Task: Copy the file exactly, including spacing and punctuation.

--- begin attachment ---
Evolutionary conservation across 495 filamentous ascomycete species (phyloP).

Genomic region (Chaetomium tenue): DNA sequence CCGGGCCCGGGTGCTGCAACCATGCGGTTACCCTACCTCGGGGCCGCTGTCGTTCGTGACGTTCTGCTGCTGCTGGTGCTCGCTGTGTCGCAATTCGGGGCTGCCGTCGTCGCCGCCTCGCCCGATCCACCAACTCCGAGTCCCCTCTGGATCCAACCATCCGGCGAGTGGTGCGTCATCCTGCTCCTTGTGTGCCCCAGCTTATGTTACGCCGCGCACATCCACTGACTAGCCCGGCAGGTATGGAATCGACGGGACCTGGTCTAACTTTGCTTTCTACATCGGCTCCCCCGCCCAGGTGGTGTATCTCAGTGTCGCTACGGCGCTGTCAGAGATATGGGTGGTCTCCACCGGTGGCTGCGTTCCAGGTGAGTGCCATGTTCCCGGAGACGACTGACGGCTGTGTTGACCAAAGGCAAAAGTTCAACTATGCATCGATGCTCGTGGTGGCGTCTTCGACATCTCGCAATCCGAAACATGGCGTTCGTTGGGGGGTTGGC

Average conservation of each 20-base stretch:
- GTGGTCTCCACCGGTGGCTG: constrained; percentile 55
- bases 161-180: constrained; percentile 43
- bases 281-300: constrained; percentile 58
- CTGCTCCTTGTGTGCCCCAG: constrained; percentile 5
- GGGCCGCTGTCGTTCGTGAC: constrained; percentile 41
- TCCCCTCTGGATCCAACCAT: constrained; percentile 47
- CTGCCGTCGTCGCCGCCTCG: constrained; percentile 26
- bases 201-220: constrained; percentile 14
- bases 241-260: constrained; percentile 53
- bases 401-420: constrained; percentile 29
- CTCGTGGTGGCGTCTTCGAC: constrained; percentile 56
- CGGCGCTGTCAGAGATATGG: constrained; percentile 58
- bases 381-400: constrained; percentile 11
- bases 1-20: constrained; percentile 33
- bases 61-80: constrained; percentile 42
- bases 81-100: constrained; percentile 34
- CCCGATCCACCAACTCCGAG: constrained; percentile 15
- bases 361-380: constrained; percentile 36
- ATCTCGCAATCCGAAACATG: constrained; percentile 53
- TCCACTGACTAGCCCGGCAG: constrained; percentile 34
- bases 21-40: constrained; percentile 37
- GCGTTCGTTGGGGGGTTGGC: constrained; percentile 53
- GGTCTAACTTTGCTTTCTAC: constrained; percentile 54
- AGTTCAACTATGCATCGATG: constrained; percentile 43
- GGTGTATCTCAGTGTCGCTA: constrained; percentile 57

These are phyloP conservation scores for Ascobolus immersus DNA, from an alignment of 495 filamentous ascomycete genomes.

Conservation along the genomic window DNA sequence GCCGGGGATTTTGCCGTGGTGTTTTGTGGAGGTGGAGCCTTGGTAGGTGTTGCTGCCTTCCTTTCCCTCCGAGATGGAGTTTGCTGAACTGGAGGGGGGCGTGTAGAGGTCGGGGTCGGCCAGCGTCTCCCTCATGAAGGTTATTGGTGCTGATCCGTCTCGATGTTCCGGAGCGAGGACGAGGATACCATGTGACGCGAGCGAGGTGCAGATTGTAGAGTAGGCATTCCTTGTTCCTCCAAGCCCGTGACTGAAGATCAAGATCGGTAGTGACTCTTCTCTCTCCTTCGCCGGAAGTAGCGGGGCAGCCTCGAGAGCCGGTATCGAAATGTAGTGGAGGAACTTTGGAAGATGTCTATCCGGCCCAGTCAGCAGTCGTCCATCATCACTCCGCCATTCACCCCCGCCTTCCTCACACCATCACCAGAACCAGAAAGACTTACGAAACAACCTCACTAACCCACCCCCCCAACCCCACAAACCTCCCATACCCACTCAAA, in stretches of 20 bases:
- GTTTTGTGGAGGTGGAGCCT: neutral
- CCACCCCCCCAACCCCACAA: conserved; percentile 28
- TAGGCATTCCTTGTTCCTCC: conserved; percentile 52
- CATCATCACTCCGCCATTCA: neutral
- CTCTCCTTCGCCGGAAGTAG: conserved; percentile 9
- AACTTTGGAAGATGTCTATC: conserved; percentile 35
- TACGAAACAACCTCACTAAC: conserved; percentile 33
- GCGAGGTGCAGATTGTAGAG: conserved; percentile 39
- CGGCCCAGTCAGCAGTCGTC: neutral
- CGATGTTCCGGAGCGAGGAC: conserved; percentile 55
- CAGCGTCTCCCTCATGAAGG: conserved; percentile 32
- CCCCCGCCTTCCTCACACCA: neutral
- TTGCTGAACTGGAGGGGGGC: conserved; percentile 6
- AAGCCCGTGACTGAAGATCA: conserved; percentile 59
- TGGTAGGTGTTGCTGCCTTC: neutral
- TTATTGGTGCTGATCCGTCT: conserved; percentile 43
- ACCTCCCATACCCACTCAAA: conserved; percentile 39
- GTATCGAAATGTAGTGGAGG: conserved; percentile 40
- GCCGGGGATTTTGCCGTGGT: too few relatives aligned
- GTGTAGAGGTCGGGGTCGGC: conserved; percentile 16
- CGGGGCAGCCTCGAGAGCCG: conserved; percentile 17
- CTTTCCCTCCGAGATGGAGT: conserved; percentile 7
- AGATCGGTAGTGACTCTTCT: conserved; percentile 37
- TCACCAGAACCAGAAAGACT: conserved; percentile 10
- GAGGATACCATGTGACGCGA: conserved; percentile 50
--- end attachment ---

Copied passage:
Evolutionary conservation across 495 filamentous ascomycete species (phyloP).

Genomic region (Chaetomium tenue): DNA sequence CCGGGCCCGGGTGCTGCAACCATGCGGTTACCCTACCTCGGGGCCGCTGTCGTTCGTGACGTTCTGCTGCTGCTGGTGCTCGCTGTGTCGCAATTCGGGGCTGCCGTCGTCGCCGCCTCGCCCGATCCACCAACTCCGAGTCCCCTCTGGATCCAACCATCCGGCGAGTGGTGCGTCATCCTGCTCCTTGTGTGCCCCAGCTTATGTTACGCCGCGCACATCCACTGACTAGCCCGGCAGGTATGGAATCGACGGGACCTGGTCTAACTTTGCTTTCTACATCGGCTCCCCCGCCCAGGTGGTGTATCTCAGTGTCGCTACGGCGCTGTCAGAGATATGGGTGGTCTCCACCGGTGGCTGCGTTCCAGGTGAGTGCCATGTTCCCGGAGACGACTGACGGCTGTGTTGACCAAAGGCAAAAGTTCAACTATGCATCGATGCTCGTGGTGGCGTCTTCGACATCTCGCAATCCGAAACATGGCGTTCGTTGGGGGGTTGGC

Average conservation of each 20-base stretch:
- GTGGTCTCCACCGGTGGCTG: constrained; percentile 55
- bases 161-180: constrained; percentile 43
- bases 281-300: constrained; percentile 58
- CTGCTCCTTGTGTGCCCCAG: constrained; percentile 5
- GGGCCGCTGTCGTTCGTGAC: constrained; percentile 41
- TCCCCTCTGGATCCAACCAT: constrained; percentile 47
- CTGCCGTCGTCGCCGCCTCG: constrained; percentile 26
- bases 201-220: constrained; percentile 14
- bases 241-260: constrained; percentile 53
- bases 401-420: constrained; percentile 29
- CTCGTGGTGGCGTCTTCGAC: constrained; percentile 56
- CGGCGCTGTCAGAGATATGG: constrained; percentile 58
- bases 381-400: constrained; percentile 11
- bases 1-20: constrained; percentile 33
- bases 61-80: constrained; percentile 42
- bases 81-100: constrained; percentile 34
- CCCGATCCACCAACTCCGAG: constrained; percentile 15
- bases 361-380: constrained; percentile 36
- ATCTCGCAATCCGAAACATG: constrained; percentile 53
- TCCACTGACTAGCCCGGCAG: constrained; percentile 34
- bases 21-40: constrained; percentile 37
- GCGTTCGTTGGGGGGTTGGC: constrained; percentile 53
- GGTCTAACTTTGCTTTCTAC: constrained; percentile 54
- AGTTCAACTATGCATCGATG: constrained; percentile 43
- GGTGTATCTCAGTGTCGCTA: constrained; percentile 57

These are phyloP conservation scores for Ascobolus immersus DNA, from an alignment of 495 filamentous ascomycete genomes.

Conservation along the genomic window DNA sequence GCCGGGGATTTTGCCGTGGTGTTTTGTGGAGGTGGAGCCTTGGTAGGTGTTGCTGCCTTCCTTTCCCTCCGAGATGGAGTTTGCTGAACTGGAGGGGGGCGTGTAGAGGTCGGGGTCGGCCAGCGTCTCCCTCATGAAGGTTATTGGTGCTGATCCGTCTCGATGTTCCGGAGCGAGGACGAGGATACCATGTGACGCGAGCGAGGTGCAGATTGTAGAGTAGGCATTCCTTGTTCCTCCAAGCCCGTGACTGAAGATCAAGATCGGTAGTGACTCTTCTCTCTCCTTCGCCGGAAGTAGCGGGGCAGCCTCGAGAGCCGGTATCGAAATGTAGTGGAGGAACTTTGGAAGATGTCTATCCGGCCCAGTCAGCAGTCGTCCATCATCACTCCGCCATTCACCCCCGCCTTCCTCACACCATCACCAGAACCAGAAAGACTTACGAAACAACCTCACTAACCCACCCCCCCAACCCCACAAACCTCCCATACCCACTCAAA, in stretches of 20 bases:
- GTTTTGTGGAGGTGGAGCCT: neutral
- CCACCCCCCCAACCCCACAA: conserved; percentile 28
- TAGGCATTCCTTGTTCCTCC: conserved; percentile 52
- CATCATCACTCCGCCATTCA: neutral
- CTCTCCTTCGCCGGAAGTAG: conserved; percentile 9
- AACTTTGGAAGATGTCTATC: conserved; percentile 35
- TACGAAACAACCTCACTAAC: conserved; percentile 33
- GCGAGGTGCAGATTGTAGAG: conserved; percentile 39
- CGGCCCAGTCAGCAGTCGTC: neutral
- CGATGTTCCGGAGCGAGGAC: conserved; percentile 55
- CAGCGTCTCCCTCATGAAGG: conserved; percentile 32
- CCCCCGCCTTCCTCACACCA: neutral
- TTGCTGAACTGGAGGGGGGC: conserved; percentile 6
- AAGCCCGTGACTGAAGATCA: conserved; percentile 59
- TGGTAGGTGTTGCTGCCTTC: neutral
- TTATTGGTGCTGATCCGTCT: conserved; percentile 43
- ACCTCCCATACCCACTCAAA: conserved; percentile 39
- GTATCGAAATGTAGTGGAGG: conserved; percentile 40
- GCCGGGGATTTTGCCGTGGT: too few relatives aligned
- GTGTAGAGGTCGGGGTCGGC: conserved; percentile 16
- CGGGGCAGCCTCGAGAGCCG: conserved; percentile 17
- CTTTCCCTCCGAGATGGAGT: conserved; percentile 7
- AGATCGGTAGTGACTCTTCT: conserved; percentile 37
- TCACCAGAACCAGAAAGACT: conserved; percentile 10
- GAGGATACCATGTGACGCGA: conserved; percentile 50